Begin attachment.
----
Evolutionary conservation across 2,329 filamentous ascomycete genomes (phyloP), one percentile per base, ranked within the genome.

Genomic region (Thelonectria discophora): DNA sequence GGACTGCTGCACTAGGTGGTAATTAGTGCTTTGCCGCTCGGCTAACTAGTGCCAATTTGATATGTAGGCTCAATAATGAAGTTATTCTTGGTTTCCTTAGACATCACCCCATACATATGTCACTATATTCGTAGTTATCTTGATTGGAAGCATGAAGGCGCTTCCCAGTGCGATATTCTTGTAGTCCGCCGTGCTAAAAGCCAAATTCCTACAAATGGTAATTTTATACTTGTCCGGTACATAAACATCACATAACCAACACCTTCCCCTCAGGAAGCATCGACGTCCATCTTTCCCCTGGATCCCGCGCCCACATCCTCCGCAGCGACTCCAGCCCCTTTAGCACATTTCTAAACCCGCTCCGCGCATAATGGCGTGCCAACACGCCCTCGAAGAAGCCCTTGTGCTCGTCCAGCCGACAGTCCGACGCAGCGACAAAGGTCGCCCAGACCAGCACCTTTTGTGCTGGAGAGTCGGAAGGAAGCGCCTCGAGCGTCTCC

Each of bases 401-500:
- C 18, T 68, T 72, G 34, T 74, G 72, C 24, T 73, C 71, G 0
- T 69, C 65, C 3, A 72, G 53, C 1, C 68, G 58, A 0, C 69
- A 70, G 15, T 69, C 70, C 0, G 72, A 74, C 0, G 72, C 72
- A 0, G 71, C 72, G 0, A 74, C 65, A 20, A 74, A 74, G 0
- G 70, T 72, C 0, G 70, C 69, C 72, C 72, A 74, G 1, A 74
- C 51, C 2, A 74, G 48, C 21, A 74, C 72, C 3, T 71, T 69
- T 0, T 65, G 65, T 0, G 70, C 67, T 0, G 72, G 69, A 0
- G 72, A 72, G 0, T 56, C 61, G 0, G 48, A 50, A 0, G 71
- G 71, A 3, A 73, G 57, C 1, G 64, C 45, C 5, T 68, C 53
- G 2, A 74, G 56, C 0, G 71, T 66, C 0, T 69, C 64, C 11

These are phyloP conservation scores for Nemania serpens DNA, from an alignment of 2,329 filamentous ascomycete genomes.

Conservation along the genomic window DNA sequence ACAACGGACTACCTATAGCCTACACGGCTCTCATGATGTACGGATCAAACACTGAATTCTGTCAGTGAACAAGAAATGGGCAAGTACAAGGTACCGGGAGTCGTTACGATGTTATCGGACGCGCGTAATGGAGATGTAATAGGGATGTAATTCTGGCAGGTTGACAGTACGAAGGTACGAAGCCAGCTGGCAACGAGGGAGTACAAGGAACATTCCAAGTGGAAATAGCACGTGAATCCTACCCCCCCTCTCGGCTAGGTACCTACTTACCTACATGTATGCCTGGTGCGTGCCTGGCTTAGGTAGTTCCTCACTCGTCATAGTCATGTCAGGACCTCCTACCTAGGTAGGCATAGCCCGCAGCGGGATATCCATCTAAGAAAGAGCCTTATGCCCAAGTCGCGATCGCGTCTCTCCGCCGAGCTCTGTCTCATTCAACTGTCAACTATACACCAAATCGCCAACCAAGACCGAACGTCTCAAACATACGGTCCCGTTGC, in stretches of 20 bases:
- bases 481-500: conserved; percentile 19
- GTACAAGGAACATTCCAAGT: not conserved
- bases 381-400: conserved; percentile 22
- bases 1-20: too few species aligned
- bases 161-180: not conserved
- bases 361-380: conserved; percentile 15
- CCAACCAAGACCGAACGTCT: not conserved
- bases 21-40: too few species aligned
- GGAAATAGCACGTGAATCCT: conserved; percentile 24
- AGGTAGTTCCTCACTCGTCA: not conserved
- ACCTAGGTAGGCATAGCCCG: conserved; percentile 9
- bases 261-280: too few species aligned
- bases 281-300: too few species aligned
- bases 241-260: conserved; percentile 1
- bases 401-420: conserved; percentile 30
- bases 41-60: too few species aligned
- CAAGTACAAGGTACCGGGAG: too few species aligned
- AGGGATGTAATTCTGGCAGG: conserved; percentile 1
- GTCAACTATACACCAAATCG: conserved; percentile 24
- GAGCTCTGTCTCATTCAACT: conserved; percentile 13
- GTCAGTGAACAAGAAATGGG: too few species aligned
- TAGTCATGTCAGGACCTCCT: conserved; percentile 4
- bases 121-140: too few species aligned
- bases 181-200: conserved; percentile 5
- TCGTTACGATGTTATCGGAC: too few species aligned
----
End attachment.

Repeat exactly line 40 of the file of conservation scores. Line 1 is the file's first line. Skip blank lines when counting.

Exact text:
- TCGTTACGATGTTATCGGAC: too few species aligned